U.S.’ 'frustration' over stalled nuclear deal

Nisha Biswal said there may be an opening to address nuclear liability issues between US and India. File photo.   | Photo Credit: AY

Facing sharp questions on Capitol Hill regarding prospects for reinvigorating ties with India, U.S. administration officials painted a mixed picture of hope, pinned on the new Indian government’s pro-business outlook, and frustration, in certain policy areas such as civil nuclear energy, where progress has ground to a complete halt.

In an hour-long panel session on “Indispensable Partners - Reenergising U.S.-India Ties,” on Wednesday hosted by the Senate Foreign Relations Committee Nisha Biswal, Assistant Secretary of State for South and Central Asian Affairs, was at one point candidly asked by Senator John McCain, “Strategic agenda – what is our overall strategy?”

Strategic uncertainty?

When Ms. Biswal began to speak of India’s hopes for growth and prosperity bringing region-wide benefits the Senator interrupted her to say, “You still haven’t outlined a strategy,” adding “A strategy [implies] specific measures to ensure certain aspects of security… you haven’t mentioned China [and] Japan, or the strategies and threats that we are facing.”

Senator McCain, who recently concluded a visit to India, further underscored, “Prime Minister Modi and Indian leaders are deeply concerned about [U.S.] President [Barack] Obama’s decision to fully withdraw U.S. troops from Afghanistan by January 2017 regardless of conditions on the ground.”

However it was the India-U.S. civilian nuclear agreement that got top billing in the discussion, with U.S. concerns fixed on India’s nuclear liability law and the obstacles that it may pose to American companies seeking to supply reactors and other nuclear components to the country.

Nuclear impasse

Answering a question on where the deal stands at the moment Ms. Biswal said, “We share your frustration in terms of the lack of progress over the last six years. While we did get some small progress… with respect to the previous government, we see some areas of expanded opportunity with the new government.”

Although she clarified that the Obama administration had not yet had detailed discussions with the Modi government on the way forward, she added, “We believe that there may be an opening to address nuclear liability issues either through a legal framework or through other frameworks that can help create more surety… so that it is not unlimited liability as the companies are rightly concerned.”

Other unresolved issues that found mention in the panel’s wide range of subjects included the Bilateral Investment Treaty, protection for intellectual property rights in India and the need to sustain and deepen cooperation in counterterrorism cooperation and defence.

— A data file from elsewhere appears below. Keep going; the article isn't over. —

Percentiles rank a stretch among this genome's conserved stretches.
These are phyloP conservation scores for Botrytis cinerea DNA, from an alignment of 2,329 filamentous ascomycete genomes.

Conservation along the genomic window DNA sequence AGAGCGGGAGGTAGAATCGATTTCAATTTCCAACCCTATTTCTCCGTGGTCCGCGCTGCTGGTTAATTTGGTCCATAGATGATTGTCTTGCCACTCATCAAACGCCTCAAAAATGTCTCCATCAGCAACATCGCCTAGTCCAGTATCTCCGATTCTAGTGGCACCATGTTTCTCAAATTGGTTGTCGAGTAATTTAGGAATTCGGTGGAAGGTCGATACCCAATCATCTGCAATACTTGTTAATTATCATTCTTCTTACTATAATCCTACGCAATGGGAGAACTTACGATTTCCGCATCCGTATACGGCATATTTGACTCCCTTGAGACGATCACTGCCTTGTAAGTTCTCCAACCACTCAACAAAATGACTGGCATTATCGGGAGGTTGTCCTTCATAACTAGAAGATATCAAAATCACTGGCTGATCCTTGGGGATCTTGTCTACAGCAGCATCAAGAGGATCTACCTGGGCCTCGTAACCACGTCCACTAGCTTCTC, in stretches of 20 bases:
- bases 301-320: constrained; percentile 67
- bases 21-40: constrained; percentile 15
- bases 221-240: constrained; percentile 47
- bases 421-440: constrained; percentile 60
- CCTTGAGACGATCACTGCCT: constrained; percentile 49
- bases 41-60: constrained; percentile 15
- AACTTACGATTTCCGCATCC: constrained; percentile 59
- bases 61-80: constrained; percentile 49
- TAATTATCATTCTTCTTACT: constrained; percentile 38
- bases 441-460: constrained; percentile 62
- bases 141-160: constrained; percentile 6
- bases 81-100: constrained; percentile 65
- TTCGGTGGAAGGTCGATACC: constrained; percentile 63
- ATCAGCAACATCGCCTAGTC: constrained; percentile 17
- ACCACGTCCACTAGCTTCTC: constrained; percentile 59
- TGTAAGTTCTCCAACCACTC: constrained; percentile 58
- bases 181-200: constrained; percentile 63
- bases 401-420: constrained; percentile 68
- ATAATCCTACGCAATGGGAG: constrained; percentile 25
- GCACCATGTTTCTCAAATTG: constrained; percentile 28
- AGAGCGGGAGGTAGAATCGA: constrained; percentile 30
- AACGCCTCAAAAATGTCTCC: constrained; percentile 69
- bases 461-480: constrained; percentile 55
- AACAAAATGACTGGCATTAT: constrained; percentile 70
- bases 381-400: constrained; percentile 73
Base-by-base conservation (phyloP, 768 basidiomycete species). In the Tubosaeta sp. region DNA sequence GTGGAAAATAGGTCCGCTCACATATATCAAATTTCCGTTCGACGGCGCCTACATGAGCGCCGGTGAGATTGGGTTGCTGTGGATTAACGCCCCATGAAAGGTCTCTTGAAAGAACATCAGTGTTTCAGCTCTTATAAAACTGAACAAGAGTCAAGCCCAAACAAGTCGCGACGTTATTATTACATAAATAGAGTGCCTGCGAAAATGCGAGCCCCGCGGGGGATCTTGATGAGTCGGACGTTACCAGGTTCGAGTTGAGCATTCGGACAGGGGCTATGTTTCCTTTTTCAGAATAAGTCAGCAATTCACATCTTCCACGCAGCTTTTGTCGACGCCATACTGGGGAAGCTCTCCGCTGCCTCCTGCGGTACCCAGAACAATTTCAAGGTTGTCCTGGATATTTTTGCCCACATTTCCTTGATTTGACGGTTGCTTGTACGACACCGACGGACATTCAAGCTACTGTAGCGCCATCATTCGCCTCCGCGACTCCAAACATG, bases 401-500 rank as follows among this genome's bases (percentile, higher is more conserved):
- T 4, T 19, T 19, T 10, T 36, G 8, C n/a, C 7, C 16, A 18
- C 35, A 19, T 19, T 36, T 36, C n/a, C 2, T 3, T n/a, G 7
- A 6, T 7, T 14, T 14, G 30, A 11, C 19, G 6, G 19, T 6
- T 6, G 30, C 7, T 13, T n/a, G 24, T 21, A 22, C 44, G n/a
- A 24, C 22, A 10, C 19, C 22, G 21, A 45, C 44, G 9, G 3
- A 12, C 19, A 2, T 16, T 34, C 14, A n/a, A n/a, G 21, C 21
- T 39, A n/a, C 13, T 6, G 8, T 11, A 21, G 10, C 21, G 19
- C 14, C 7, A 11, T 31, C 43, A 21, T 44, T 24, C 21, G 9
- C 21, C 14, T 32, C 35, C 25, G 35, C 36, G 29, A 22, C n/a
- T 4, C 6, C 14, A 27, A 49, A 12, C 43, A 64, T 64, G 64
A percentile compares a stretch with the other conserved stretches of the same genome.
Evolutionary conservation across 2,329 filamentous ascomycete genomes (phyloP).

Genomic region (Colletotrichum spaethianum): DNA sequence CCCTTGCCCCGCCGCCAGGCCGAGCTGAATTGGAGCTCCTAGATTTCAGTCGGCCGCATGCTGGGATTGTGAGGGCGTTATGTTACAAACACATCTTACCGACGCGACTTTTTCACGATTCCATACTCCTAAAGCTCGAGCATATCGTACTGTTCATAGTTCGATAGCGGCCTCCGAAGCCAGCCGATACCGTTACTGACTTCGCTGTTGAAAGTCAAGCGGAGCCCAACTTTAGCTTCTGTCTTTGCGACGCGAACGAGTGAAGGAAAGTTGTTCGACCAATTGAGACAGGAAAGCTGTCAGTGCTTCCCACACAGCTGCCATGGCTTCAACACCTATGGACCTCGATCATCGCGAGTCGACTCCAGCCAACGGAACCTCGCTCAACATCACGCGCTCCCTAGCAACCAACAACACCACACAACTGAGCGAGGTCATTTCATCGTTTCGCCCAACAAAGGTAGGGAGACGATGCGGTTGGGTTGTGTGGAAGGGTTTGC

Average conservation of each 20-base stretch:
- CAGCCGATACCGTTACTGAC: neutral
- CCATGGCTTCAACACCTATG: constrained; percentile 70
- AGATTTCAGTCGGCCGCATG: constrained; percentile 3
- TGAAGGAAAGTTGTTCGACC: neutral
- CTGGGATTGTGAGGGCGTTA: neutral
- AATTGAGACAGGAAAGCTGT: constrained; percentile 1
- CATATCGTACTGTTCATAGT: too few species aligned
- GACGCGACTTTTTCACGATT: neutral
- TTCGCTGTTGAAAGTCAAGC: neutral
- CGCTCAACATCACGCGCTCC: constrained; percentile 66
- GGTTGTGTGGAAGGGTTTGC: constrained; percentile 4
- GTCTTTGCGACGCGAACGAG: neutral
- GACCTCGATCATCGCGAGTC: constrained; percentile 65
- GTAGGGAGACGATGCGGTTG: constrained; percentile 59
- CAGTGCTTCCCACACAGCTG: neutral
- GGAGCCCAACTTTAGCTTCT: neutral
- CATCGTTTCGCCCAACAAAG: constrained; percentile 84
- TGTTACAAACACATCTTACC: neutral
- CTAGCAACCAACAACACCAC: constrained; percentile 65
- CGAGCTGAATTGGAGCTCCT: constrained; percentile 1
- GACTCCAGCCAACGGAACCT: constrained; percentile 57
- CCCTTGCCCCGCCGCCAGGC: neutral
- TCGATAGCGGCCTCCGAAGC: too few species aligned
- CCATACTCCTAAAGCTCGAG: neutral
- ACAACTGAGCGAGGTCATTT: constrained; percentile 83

Earlier articles on the n-deal:

>Civilian nuclear deal: India-U.S. joint statement

>Prime Minister's statement on civil nuclear energy co-operation (full text)

>India-U.S. nuclear agreement: text of statements, articles and editorials

Adding momentum in defence

On the last subject Amy Searight, Deputy Assistant Secretary Of Defence For South And Southeast Asia assured the Committee that defence cooperation between the U.S. and India had reached the point where it was “expected and routine,” and U.S. Defence Secretary Chuck Hagel would be travelling to India in August to take this forward.

“The bottom line is that we want India to have all the capabilities it needs to meet its security demands and we want to be a strong partner in that effort,” she said, emphasising both military-to-military ties and growing defence trade.

Dr. Searight said that the bilateral Defence Trade and Technology Initiative was a key pillar of this relationship, and under its auspices the U.S. was ready to move from co-development and co-production to procurement and sales.

She added that regarding proposals for co-development and co-production the U.S. had identified projects for cooperation with India and “Once the new government shows interest in the proposals already offered, we will follow up.”

Yet Dr. Searight said that Washington would continue to advocate on behalf of U.S. industry for needed changes in the Indian system including reforms to the offsets system and promoting the U.S.’ foreign military sales route.

India is currently participating in the ‘Rim of the Pacific’ or RIMPAC military exercises in Hawaii, she noted, and “For the first time an Indian frigate has joined large multilateral activity.”

Revisiting Khobragade

Finally the Devyani Khobragade episode was flagged yet again with Senators quizzing Ms. Biswal about what lessons had been learned after last December’s diplomatic crisis.

Responding, she said, “Despite the fact that we had this very uncomfortable and unfortunate situation… at the end of the day we have developed closer ties and closer communications with our two systems as a result.”

On religious freedom

Speaking in a second panel at the Senate hearing Lisa Curtis, Senior Research Fellow at the Heritage Foundation reviewed the wide range of cooperative efforts in the bilateral space and also touched upon the question of India’s religious freedom rights.

She recommended that the U.S., “should engage India on religious freedom issues to ensure that Modi follows through on his promises to meet the needs of all Indian citizens and stays away from controversial policies supported by hardliners within his party and associated organisations.”

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Printable version | Jan 28, 2022 5:54:01 AM |

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